Tuesday, 27 March 2012

Security tight in Baghdad for Arab summit

Over 100,000 security guards have been deployed to Baghdad days before an Arab League summit. Airspace around the city has been closed until Thursday 29 March, and security personnel are already patrolling the streets and stop-searching vehicles.

The meeting is expected to focus on the crisis in Syria, but the occasion will also be a test for Iraq's government following the on-going violence of recent months. There have been a number of bomb attacks across the country since US troops withdrew at the end of December 2011.

Over 50 people were killed in the most recent series of co-ordinated attacks on Tuesday, the deadliest of which struck the cities of Karbala and Kirkuk.

It is estimated that between $400-500million have been spent refurbishing facilities and on security measures as this is an opportunity for Iraq's Prime Minister Nouri al-Maliki to show how the country is progressing since US troops left last year.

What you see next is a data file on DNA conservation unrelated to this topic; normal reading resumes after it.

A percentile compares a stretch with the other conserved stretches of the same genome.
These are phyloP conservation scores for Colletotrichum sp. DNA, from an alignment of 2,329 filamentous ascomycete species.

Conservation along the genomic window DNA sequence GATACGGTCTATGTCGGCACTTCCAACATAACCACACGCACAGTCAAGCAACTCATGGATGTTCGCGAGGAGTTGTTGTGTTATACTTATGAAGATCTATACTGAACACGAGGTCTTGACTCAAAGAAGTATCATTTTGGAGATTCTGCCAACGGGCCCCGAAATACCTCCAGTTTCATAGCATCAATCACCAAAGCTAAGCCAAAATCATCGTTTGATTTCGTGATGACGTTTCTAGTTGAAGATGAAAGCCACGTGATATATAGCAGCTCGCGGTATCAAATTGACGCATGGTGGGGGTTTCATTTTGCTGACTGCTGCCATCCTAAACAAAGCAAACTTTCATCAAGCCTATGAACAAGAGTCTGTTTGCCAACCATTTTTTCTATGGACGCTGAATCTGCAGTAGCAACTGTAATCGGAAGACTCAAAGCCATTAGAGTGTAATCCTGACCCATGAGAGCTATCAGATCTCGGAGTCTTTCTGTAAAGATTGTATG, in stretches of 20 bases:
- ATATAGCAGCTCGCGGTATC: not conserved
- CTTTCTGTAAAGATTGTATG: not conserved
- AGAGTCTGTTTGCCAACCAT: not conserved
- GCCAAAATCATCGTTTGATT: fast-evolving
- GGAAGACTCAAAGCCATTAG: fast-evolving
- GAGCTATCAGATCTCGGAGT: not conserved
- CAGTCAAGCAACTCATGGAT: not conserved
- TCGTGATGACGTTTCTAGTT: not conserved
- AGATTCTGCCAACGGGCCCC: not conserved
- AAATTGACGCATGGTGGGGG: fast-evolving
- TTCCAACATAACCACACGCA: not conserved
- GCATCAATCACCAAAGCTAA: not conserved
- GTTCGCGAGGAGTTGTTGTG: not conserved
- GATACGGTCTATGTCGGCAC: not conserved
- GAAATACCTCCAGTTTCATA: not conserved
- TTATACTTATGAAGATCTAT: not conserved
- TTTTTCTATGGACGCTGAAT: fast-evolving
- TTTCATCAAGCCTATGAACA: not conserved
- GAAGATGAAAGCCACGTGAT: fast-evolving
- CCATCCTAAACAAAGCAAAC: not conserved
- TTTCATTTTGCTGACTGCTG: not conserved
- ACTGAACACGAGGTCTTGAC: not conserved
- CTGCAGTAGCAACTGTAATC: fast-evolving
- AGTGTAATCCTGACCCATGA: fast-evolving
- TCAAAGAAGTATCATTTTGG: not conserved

The focus of the main meeting itself is likely to be Syria and what further pressure Arab leaders can put on the government of Bashar al-Assad, who has not been invited.

National security official Safa Hussein told the AFP news agency that the Islamic State of Iraq, an umbrella group that includes al-Qa'ida in Iraq, was planning an attack, but added: "We think security will go well."

Sources: BBC News, Bloomberg, AFP

For more news and expert analysis about Iraq, please see Iraq Focus.

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